Sunday, March 04, 2012

How do you get over phobias?

I'm viscerally afraid of bugs and needles. Seeing a bug (a big one, a stingy one, or a cockroach inside) makes my blood run cold. Seeing a needle or needly blood (drops of blood, surgical cuts, large quantities, etc) makes me lightheaded and faint. This is a little bit limiting in everyday life: bugs go from nuisances to really bad events, and getting a shot becomes an ordeal. I'd like to be free of both phobias, particularly the needle one.

How can I do this? Should I jump in and just get a big dose of it, or should I wade into the water slowly? Is it impossible, and should I just avoid needles as much as possible? Or is there a fourth option? (hypnosis? meditation? ... iron deficiency?)

Due to my experience with needles, I think jumping in might not work. I tried to give blood twice and fainted or almost fainted each time. Last time I had blood drawn for a doctor's appointment, it had the same effect.

Due to my experience with bugs, I think wading in slowly might work. India helped, especially the retreat where our bathroom usually had one large spider in it. The spiders didn't move much and they never came into our bedroom, so I could see a spider every day and get to be more or less okay with it. Roaches still freak me out, but I now know that I can see one without a house being infested, so it's not the end of the world. So I'm thinking, little bits of exposure to bugs will help me overcome my fear of bugs. And my bug phobia is not so bad anyway.

So I'm thinking about wading in. Maybe by watching Dexter. But it's tough; a full episode makes me lightheaded. Do you, dear reader, have any tips?


Julia said...

On the needles, do you faint before or after they stick the needle into you? Fainting when you get stuck is a completely normal physiological reaction, called a vasovagal response. Some people are just more prone to it than others. Not much you can do about it other than drink a lot of fluid to keep your blood pressure up.

As for other phobias, exposure in a controlled setting is still the staple of treatment. A psychologist would probably start you with pictures, step you up to seeing the insect, and then have you handle the insect. Maybe it would be too much for you right now, but if you want to do it on your own,stick insects make great pets and they can't bite. My mom used to keep them (she was working in a PhD in entomology), but I'm allergic :-(

Dan Tasse said...

Usually before. Hell, I can't even talk about this stuff sometimes (and definitely cannot watch the intro series of Dexter where he gets bitten by a mosquito and then cuts himself shaving and a blood drop runs down) without getting lightheaded. Good to know about the vasovagal response, though. Also, curious. I'm getting a little woozy now (see? this is absurd) so I think I will stop writing about needles.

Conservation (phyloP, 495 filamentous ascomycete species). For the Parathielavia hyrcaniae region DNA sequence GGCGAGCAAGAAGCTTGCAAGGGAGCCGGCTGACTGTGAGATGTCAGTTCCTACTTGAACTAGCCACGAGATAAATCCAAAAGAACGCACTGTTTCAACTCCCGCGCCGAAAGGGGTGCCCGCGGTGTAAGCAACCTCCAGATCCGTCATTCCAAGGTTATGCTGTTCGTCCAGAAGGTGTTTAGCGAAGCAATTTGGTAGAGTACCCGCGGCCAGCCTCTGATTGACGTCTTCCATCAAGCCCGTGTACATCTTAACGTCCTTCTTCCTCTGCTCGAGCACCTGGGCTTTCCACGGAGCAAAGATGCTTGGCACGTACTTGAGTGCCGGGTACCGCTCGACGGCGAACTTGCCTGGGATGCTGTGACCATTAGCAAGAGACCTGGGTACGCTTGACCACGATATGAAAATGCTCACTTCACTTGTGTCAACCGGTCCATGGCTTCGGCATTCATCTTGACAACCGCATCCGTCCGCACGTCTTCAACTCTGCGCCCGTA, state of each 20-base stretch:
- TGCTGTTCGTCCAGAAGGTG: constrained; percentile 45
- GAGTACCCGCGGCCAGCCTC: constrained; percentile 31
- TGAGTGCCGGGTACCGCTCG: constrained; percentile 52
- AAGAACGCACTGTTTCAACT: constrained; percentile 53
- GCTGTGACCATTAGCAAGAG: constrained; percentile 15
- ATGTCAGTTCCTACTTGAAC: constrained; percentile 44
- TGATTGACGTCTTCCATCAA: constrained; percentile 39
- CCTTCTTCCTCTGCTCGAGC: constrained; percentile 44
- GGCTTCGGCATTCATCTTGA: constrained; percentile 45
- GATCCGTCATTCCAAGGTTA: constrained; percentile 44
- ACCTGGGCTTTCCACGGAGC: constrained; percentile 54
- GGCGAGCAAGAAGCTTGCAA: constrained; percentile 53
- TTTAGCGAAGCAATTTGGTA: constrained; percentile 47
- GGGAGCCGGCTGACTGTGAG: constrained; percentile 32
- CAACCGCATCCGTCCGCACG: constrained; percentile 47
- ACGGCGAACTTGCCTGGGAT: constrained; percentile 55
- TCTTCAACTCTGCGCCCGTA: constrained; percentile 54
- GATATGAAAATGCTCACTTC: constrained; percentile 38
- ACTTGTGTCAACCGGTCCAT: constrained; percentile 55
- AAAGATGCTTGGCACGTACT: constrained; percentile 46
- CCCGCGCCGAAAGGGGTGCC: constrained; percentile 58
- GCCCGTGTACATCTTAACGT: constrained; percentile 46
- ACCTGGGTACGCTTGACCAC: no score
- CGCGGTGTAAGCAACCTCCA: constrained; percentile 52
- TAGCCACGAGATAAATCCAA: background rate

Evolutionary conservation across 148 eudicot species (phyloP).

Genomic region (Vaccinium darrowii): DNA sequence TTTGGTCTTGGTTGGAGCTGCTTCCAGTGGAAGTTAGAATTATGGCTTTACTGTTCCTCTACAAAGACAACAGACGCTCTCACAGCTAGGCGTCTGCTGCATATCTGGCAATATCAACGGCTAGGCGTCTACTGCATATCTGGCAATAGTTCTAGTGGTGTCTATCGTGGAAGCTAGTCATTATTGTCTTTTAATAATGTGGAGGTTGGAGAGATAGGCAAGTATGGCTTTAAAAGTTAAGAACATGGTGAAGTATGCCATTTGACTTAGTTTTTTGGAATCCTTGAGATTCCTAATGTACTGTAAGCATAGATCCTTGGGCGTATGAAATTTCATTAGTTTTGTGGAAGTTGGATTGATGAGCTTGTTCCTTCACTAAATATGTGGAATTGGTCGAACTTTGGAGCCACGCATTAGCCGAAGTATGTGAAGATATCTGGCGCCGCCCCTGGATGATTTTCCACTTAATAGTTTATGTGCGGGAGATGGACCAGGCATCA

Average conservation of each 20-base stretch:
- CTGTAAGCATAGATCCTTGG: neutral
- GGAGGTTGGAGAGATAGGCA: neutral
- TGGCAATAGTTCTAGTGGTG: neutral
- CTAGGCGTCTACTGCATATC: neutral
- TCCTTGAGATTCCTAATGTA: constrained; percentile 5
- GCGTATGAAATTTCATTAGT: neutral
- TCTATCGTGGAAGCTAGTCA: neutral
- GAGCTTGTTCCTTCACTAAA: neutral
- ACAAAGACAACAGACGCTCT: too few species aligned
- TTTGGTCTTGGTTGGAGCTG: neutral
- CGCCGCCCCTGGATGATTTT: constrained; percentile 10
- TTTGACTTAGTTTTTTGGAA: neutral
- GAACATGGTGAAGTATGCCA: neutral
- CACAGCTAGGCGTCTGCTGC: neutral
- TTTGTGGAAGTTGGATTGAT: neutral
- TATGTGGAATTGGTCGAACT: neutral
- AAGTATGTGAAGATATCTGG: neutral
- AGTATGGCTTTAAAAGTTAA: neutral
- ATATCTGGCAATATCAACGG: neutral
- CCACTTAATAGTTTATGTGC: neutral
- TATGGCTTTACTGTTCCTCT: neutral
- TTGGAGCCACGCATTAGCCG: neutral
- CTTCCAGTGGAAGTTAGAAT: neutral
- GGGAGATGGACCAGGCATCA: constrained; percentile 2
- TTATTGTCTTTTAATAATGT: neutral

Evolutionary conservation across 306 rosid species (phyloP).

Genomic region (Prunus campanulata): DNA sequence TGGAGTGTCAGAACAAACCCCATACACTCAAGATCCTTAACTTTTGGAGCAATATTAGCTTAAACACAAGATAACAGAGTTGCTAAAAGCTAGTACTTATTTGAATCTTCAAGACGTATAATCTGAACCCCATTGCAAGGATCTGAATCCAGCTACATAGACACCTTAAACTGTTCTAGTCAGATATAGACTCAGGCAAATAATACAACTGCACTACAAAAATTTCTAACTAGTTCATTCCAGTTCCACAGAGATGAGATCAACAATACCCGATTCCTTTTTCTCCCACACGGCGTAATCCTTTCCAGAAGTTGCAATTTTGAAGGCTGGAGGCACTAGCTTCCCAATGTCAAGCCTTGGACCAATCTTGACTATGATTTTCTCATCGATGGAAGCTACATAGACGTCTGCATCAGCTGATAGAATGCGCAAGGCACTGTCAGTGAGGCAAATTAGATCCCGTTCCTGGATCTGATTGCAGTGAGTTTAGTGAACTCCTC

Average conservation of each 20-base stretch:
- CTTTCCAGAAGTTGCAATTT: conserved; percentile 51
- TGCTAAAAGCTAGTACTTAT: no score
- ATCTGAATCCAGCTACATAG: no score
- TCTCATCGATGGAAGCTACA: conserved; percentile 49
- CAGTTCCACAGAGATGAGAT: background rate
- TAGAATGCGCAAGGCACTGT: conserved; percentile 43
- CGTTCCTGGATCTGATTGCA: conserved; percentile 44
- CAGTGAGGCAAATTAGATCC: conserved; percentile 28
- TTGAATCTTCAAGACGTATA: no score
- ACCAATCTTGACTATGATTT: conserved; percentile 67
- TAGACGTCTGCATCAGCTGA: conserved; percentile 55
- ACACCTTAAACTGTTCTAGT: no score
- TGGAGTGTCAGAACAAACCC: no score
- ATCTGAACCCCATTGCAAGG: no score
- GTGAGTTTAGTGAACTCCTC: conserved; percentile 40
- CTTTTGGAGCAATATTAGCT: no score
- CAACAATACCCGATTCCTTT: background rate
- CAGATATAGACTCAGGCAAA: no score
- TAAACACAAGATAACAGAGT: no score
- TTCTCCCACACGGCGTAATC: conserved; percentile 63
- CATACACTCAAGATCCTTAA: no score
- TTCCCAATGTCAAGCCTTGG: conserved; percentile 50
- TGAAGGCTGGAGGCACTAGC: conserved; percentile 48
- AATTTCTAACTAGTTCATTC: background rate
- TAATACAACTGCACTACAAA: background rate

Also, good to know about the phobia treatment. Perhaps I could start by looking at pictures of needles, then looking at pictures of people getting shots, then I dunno videos of shots?, then actually get one (when the opportunity comes up). Or start shooting up drugs. Wait a minute...

Not too worried about the bugs one; that's pretty mild by comparison. Thanks for your medical insight!

mombat said...

The stick insect is pretty cool, I must admit- but don't overlook the part about how they breed by themselves and have lots of insect eggs....that you must destroy or be overrun by them. ewww.
Better to see this one in a bug zoo!... Which is another good way to get controlled contact with weird bugs.

Pretzel said...

For insects -- nothing will ever help, they are frightening.

For needles -- get diabetes. You'll have to inject yourself and just get over it.

Or try cognitive behavioral therapy, if this is actually a problem, and not just a nuisance.

Dan Tasse said...

See, I've wondered that too! If I got diabetes, I'd just have a terrible couple weeks, then be okay, right? Also, without diabetes, I don't know of a way I could stick myself daily safely and legally, "just for fun". (do you know of one?)

Well, anyway, it is just a nuisance at this point. But thanks for the suggestion; I've heard good things about CBT in other situations, so perhaps it would help here too.